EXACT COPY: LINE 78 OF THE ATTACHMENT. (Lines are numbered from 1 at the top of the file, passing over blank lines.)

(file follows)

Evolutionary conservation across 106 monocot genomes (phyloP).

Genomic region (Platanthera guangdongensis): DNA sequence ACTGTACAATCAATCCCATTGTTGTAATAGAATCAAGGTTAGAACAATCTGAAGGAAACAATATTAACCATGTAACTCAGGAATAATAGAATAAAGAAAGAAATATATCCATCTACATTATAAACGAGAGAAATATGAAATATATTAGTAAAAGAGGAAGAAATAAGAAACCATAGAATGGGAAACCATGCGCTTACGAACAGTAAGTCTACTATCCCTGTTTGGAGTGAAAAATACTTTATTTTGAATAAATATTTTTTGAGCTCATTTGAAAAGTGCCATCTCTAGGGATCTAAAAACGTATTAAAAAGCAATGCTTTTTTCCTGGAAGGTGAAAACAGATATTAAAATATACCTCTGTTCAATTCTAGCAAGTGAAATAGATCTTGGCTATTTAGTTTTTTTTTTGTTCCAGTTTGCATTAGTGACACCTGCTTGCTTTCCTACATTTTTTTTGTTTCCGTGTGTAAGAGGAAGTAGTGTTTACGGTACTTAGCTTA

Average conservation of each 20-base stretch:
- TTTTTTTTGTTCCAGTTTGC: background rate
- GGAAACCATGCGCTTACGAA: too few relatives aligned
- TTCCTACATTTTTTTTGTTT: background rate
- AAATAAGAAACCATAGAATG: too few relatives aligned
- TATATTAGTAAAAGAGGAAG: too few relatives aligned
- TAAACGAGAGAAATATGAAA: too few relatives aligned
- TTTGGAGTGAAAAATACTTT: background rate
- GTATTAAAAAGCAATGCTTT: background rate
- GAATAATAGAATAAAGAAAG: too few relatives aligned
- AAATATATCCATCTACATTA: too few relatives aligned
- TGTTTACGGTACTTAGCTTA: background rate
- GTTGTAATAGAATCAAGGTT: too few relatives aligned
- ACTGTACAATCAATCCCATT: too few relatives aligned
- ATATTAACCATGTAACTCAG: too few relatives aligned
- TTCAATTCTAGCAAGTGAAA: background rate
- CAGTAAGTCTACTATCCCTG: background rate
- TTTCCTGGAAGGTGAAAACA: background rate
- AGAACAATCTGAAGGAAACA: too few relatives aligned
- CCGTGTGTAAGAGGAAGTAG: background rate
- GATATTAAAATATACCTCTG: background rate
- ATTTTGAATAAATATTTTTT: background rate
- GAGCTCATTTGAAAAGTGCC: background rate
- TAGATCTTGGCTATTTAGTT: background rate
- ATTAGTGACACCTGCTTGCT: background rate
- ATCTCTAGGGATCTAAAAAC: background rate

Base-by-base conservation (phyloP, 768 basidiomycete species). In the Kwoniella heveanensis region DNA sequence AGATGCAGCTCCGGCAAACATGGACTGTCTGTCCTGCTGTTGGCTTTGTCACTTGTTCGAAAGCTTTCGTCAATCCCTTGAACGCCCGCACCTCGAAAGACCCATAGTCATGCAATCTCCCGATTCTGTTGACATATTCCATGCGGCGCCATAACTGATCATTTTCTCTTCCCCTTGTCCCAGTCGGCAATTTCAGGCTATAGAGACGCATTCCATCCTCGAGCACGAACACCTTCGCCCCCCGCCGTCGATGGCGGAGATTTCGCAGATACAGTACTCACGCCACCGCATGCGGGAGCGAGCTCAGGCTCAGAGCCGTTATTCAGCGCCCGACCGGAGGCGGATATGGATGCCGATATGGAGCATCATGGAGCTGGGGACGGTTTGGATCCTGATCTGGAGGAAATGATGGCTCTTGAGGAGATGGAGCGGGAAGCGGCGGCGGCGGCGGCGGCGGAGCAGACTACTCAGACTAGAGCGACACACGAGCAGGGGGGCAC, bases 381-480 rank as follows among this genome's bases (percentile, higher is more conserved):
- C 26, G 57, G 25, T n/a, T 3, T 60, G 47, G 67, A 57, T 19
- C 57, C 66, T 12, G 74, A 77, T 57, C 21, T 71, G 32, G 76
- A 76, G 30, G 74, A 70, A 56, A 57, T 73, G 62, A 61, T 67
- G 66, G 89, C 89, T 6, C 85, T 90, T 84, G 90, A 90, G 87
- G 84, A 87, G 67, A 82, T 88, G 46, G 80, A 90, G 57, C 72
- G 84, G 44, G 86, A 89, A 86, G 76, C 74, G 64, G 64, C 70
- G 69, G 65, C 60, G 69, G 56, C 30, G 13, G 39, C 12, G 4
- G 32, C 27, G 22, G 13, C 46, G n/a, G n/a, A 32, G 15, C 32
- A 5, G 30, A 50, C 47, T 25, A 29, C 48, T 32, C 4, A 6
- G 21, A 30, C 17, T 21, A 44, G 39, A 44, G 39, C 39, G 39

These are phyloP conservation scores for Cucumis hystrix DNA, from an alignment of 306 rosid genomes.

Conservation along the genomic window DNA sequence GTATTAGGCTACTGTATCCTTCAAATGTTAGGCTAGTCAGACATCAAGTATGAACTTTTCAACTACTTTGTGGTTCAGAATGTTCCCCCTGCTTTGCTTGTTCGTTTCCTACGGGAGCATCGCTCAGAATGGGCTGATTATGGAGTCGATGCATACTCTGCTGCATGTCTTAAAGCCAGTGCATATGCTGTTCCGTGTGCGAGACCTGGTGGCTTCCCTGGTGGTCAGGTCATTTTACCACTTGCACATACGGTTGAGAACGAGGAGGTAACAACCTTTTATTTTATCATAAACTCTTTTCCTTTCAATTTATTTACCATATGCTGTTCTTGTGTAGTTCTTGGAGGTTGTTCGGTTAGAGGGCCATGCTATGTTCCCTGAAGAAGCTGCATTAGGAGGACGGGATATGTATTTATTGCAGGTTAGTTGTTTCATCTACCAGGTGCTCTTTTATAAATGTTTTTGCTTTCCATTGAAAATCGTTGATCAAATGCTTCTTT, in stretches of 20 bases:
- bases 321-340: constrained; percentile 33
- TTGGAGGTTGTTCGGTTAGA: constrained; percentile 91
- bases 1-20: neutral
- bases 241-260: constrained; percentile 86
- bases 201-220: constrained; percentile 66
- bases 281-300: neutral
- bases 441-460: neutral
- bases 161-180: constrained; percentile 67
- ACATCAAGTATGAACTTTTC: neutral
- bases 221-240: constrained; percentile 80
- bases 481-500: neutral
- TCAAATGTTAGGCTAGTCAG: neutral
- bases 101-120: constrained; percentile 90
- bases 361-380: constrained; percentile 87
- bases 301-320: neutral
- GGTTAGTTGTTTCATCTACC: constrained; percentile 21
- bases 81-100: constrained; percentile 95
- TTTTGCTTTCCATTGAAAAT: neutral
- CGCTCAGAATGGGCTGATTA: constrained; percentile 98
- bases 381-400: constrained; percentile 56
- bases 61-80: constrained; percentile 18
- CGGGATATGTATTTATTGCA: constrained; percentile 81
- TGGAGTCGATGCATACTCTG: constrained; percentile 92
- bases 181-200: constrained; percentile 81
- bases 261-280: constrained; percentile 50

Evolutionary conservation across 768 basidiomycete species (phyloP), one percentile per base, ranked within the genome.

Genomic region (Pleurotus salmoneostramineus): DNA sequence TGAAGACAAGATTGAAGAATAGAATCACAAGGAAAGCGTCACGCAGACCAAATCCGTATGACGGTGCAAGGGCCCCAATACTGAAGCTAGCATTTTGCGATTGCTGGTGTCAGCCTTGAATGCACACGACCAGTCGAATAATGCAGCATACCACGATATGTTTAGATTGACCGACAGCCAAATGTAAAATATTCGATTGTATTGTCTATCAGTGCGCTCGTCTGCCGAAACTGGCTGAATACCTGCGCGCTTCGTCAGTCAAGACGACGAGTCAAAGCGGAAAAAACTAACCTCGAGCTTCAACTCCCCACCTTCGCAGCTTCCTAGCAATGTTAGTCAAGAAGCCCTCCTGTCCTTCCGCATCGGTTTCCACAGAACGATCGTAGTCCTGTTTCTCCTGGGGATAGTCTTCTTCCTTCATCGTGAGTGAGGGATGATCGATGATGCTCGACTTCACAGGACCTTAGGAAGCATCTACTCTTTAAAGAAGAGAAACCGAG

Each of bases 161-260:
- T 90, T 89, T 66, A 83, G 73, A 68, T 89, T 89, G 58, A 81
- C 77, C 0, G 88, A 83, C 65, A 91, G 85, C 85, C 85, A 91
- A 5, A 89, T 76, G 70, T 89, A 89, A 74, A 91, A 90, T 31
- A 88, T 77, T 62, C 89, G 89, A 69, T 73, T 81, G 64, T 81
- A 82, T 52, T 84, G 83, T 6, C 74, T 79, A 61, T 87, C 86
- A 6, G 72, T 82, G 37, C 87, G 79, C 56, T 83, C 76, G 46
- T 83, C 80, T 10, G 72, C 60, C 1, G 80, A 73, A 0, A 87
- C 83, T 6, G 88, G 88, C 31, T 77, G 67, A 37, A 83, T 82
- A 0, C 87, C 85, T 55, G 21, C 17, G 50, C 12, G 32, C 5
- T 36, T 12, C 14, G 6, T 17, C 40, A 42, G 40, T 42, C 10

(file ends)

- A 0, C 87, C 85, T 55, G 21, C 17, G 50, C 12, G 32, C 5